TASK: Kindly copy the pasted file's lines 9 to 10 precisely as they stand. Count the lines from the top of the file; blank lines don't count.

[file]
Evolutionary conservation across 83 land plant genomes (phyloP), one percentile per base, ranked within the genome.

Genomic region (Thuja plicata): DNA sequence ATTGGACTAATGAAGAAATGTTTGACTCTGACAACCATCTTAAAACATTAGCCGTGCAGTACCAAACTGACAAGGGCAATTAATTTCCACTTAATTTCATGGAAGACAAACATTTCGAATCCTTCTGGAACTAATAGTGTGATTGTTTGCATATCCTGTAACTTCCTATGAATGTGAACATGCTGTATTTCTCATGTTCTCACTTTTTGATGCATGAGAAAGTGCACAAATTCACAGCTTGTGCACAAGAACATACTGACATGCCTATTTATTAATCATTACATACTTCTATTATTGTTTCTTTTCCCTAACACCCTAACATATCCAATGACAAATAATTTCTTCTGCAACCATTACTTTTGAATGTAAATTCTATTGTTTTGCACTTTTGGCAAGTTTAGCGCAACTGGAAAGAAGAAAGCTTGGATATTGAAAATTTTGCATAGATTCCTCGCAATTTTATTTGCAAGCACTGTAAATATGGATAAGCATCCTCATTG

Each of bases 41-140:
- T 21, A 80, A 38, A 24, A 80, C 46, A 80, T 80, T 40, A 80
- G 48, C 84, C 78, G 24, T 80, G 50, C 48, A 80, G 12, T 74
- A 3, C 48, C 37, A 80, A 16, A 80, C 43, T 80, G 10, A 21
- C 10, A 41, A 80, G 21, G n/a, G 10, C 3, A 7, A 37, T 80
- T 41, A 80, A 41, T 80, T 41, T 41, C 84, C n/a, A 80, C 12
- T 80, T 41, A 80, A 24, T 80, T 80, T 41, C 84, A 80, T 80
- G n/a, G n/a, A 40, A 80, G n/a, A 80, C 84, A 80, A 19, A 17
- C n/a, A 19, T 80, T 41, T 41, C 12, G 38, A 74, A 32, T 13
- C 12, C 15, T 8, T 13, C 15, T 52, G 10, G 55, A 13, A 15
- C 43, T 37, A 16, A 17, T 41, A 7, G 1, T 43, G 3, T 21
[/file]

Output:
- T 80, T 41, A 80, A 24, T 80, T 80, T 41, C 84, A 80, T 80
- G n/a, G n/a, A 40, A 80, G n/a, A 80, C 84, A 80, A 19, A 17